Education Scorecards: the crystal ball for America’s future workforce

In 1992, businesses established “balanced scorecards” — a measurement utilized to predict an organization’s success. After this model took over businesses across America, people such as Harvard Business Professor Robert Kaplan began to prospect how this method could benefit the education system. Now, education scorecards are a peek into the US’s future workforce. It contains data for institutions across the country, such as their characteristics, enrollment, student aid, costs, and student outcomes.

Cases such as the Atlanta public school’s system showcased the power of education scorecards from transitioning as a district known for its underperforming schools to receiving appraisal for high test scores. According to Monroe County superintendent Scott Cowart, the scorecard “set clear expectations for schools, departments, and the district through a transparent process for tracking and reporting performance.” In the article published by Atlanta’s School Superintendents Association, Cowart emphasizes the level of trust that was established by having the ability to communicate performance levels to stakeholders.

Education Recovery Scorecard: What is it, and how does it work?

This same effect was evident after the COVID-19 pandemic through the recent Education Recovery Scorecard published on Oct. 28 by Stanford and Harvard Universities researchers. This scorecard includes an interactive map that provides the first look into how the pandemic has affected learning loss. Unfortunately, according to Learning Heros, over 90% of parents in America still believe their child is at or above grade level. This mindset is due to the fact that there was no way of knowing how much learning was lost during the pandemic until this data was released.

The data analysis is composed of test scores from the 2022 National Assessment of Educational Progress (NAEP) which conveyed an average drop in math and reading scores between 2019 and 2022. In addition, the scoreboard details the distinction between school districts from 29 states, patterns between remote learning and in-class performance, and an estimation of future implications for students.

According to The74, the average U.S. public school student in grades 3-8 lost the equivalent of a half year of learning math and a quarter of a year for reading. These results showcase the most significant drop in reading since the 1990s. Besides the overall decline, there were more considerable differences in poorer, urban, and remote learning districts.

When it came down to the math scores of districts with the greatest number of students receiving federal lunch subsidies, there was a loss of .66 grade levels; meanwhile, low-poverty districts lost .45. Next, for reading, urban districts lost .29 grade equivalents, compared to .33, .24,.31 grade equivalent in rural, suburban and town districts. Then, findings indicated that the average district with remote instruction during 2020-21 had more academic loss than in-person districts.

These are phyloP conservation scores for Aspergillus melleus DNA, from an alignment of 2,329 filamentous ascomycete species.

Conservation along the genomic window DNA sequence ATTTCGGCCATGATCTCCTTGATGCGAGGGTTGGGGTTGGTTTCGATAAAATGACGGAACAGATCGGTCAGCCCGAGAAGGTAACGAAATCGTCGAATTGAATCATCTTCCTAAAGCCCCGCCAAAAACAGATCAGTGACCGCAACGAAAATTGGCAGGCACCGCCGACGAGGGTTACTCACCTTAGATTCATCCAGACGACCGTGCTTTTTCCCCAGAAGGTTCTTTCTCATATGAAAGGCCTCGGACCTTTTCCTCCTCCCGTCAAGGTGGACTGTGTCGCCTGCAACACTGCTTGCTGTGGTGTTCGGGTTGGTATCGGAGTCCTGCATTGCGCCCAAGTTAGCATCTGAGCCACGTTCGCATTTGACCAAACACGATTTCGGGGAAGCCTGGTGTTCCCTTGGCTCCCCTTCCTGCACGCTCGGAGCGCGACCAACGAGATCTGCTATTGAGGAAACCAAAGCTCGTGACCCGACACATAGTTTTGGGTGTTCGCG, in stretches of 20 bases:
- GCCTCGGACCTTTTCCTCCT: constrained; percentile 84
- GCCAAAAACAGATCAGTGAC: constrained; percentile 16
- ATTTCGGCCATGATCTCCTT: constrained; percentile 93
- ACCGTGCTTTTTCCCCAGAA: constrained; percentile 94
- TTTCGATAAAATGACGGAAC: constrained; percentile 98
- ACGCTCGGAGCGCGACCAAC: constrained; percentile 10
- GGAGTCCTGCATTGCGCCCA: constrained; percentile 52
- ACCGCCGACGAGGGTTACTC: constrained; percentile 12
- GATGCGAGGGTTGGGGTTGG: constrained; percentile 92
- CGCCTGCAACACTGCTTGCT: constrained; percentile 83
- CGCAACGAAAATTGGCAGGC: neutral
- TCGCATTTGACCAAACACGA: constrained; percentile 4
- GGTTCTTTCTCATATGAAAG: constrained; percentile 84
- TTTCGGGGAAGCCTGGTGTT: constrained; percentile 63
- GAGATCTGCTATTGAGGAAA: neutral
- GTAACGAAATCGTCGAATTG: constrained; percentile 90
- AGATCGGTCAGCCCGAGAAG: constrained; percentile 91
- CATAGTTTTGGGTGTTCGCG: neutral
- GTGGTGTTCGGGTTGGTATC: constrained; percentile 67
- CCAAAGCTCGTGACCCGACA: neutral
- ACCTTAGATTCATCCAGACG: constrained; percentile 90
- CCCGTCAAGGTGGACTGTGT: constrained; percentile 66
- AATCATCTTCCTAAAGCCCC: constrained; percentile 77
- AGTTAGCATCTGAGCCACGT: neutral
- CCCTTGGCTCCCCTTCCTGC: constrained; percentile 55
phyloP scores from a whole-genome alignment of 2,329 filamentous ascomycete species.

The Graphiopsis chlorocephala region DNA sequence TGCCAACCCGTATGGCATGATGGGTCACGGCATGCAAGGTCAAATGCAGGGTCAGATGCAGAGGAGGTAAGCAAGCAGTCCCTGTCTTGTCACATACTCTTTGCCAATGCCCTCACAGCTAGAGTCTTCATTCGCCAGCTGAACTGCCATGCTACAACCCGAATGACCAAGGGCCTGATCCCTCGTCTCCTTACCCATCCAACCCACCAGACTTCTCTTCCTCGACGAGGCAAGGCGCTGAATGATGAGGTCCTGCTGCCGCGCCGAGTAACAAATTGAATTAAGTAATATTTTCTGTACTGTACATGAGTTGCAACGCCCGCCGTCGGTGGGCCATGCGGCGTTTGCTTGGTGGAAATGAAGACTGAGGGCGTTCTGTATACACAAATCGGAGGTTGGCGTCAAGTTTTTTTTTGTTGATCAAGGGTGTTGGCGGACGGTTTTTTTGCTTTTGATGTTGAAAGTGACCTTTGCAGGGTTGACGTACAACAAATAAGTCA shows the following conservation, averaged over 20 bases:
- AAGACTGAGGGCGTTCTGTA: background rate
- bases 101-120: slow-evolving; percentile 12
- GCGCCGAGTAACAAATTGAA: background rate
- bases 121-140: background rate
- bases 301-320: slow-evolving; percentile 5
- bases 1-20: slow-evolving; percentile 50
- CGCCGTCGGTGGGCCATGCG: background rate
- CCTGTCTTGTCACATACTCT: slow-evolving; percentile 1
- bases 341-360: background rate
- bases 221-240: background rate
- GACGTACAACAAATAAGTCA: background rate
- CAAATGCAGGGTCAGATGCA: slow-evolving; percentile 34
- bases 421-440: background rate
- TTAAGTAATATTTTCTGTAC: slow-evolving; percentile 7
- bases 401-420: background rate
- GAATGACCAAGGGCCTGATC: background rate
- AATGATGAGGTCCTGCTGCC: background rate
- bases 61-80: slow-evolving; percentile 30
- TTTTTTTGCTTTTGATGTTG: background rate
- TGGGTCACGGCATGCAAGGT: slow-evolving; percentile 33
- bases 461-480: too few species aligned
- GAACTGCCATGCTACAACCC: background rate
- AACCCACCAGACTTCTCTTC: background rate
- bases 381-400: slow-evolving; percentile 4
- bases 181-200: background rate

These characteristics and other factors of the pandemic, such as mental health, social support, family incomes, and lack of routines, made it more difficult for students to learn. But the same features also help policymakers determine how to distribute pandemic relief funds to support those who have fallen behind. According to Harvard Governing Board member Martin West, the growing gap between students at the top and those at the bottom is an important but overlooked trend.

Therefore, policymakers and educators should start gazing into the future talent pool whose lifetime earnings are predicted to be at a 1.6% decline or $19,400 loss for the average K-12 student. This entails how future workforces might not be as prepared as our current workforce, but this high tech-map will help spur the course for high achievement.

How do we support our future workforce?

Organizations such as UNESCO, UNICEF, and the world bank have already started to use this data to detail missions for children and teachers to receive support to strengthen education recovery. Other lines of defense are also being pitched, such as increasing minimum learning time requirements and the amount of enacted learning time for students by reducing time loss within the existing day.

From a tech staffing perspective, it’s imperative that organizations devise solutions to support the educational institutions and programs in their communities. Leveraging training opportunities and sponsoring programs that focus on creating career pathways, particularly in STEM studies, are first steps to helping steer students, our future talent, towards achievement and success careers.


While the pandemic will continue to impact our world and our work for years, positive outcomes are being seen from those looking out for the future workforce of America and the generations whose education was affected the most. No one gets people more than SSI people. Here at SSI, we dig deeper and go further than anyone else to actually understand what our clients and consultants want and need. Then, we deliver.

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